Reception at the Avant Garden #theta360 - Spherical Image - RICOH THETA
There's also the question of whether you are more interested in still imaging or video. The vast majority of 360 devices are designed as video cameras that also shoot stills. If you're approaching things from the opposite perspective, consider a Ricoh Theta model—video quality isn't great, just 2K, but they're solid options for stills.
Stitching and Editing
Because 360-degree cameras use multiple lenses to capture a scene, video must be stitched together in order to view it. Sometimes this is done in-camera, as with the Nikon KeyMission 360, and other times you'll need to use software to do so, as with the Samsung Gear 360.
Stitching can be a completely painless process, requiring just a little bit of CPU time from your computer or smartphone. But it's important to pay attention to the software. The now-discontinued first version of the Samsung Gear 360 (the new one is a lot better) came along with an absolutely painful software experience that made using an otherwise solid piece of hardware a major drag.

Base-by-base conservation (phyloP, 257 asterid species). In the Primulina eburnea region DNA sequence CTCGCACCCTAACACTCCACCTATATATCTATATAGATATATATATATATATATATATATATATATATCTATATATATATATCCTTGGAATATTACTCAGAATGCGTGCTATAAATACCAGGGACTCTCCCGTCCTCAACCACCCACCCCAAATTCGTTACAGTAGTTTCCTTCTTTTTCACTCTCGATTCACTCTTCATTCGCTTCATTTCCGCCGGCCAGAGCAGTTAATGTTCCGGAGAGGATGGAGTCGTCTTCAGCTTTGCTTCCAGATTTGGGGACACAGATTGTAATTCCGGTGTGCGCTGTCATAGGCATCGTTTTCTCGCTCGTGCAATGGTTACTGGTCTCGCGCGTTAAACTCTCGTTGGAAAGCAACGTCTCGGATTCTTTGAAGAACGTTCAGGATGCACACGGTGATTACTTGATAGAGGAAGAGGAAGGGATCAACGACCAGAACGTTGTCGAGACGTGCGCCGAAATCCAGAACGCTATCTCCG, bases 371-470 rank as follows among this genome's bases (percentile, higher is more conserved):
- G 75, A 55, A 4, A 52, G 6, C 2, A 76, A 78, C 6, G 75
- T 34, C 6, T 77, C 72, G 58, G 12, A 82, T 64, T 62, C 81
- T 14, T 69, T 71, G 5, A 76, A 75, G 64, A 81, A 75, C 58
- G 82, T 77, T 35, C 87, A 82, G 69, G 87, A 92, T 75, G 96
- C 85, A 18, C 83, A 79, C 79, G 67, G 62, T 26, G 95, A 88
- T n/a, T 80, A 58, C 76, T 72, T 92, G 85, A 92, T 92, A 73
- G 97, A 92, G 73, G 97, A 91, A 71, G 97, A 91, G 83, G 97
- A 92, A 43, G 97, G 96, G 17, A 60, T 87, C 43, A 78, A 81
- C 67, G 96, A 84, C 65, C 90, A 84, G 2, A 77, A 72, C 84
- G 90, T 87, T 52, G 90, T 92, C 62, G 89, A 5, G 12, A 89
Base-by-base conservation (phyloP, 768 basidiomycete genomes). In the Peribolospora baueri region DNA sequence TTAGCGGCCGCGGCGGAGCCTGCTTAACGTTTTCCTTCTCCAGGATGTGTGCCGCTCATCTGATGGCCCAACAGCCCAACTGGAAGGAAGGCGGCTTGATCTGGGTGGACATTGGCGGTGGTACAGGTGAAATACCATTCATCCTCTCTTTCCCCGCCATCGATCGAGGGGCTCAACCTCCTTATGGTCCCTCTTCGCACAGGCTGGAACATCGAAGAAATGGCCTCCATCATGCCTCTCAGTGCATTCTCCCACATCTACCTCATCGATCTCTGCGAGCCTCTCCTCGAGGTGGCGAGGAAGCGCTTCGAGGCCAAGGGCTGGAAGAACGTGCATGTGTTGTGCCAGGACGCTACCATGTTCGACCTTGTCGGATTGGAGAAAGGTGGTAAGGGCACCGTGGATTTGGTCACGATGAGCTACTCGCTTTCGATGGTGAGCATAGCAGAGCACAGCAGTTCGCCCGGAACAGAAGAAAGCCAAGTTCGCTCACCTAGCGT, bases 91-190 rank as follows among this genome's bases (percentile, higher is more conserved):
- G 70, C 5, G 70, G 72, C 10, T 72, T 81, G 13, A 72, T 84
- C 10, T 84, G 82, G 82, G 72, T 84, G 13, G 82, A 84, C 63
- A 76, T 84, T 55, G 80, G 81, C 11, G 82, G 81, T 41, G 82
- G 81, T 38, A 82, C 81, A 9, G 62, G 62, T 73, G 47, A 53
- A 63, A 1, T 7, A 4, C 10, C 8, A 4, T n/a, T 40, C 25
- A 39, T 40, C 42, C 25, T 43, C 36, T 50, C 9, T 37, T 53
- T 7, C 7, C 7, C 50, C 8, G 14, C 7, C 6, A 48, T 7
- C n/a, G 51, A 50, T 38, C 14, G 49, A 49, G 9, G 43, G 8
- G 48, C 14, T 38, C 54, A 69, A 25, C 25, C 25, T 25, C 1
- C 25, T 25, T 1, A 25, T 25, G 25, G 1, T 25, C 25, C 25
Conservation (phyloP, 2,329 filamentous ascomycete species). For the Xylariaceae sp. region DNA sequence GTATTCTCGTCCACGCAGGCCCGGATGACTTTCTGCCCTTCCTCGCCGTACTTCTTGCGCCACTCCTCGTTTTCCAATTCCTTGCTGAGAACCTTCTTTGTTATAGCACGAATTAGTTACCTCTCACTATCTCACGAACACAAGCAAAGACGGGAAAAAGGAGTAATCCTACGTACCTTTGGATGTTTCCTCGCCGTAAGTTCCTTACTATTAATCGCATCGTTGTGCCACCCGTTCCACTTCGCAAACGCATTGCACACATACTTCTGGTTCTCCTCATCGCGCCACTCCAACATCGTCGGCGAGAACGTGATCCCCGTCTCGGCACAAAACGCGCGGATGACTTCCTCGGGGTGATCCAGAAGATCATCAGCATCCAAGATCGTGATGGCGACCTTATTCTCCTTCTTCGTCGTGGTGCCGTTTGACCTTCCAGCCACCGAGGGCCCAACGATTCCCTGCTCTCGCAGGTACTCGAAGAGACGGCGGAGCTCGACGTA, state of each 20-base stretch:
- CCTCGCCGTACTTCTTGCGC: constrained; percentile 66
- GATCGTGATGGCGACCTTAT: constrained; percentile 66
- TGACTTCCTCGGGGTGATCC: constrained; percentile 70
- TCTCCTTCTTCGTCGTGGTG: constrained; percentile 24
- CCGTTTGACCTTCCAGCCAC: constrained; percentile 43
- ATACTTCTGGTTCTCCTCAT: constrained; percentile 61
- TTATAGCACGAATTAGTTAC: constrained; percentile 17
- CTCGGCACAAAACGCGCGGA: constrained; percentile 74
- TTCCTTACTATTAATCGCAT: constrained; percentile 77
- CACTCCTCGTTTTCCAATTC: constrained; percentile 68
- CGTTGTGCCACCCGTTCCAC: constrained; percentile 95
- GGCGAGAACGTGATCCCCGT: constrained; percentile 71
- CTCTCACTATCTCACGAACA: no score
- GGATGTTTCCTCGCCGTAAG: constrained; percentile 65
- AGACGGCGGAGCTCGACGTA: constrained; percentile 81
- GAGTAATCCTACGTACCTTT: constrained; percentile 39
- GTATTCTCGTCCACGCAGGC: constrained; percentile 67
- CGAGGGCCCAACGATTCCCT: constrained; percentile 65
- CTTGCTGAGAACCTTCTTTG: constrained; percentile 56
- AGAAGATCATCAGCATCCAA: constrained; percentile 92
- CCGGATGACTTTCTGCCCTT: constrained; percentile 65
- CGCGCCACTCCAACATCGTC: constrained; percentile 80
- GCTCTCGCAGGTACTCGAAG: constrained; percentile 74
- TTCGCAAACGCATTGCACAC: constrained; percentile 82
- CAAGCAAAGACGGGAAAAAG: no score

You should be aware that, even with the best models, there can be stitching problems when objects get too close to the camera. You'll have no problem with someone walking right up to the front of a lens, but the same subject getting close to the side may disappear into the ether. There is some overlap between multiple lenses to help blend the two halves of video together, but we've yet to see a device that can do it perfectly in all situations.
Once video is stitched into a flat equirectangular projection, you can edit it just like any other video file. The latest version of Adobe Premiere Pro CC handles 360-degree footage easily, and outputs it in a format that you can upload directly to YouTube or Facebook.
Viewing Footage: Screens and Goggles
The rise of inexpensive VR headsets has certainly driven the desire to capture immersive 360-degree footage you can view in a headset and navigate through by turning your head. It's too early to tell if this method of content consumption is here to stay, or simply a fleeting fad.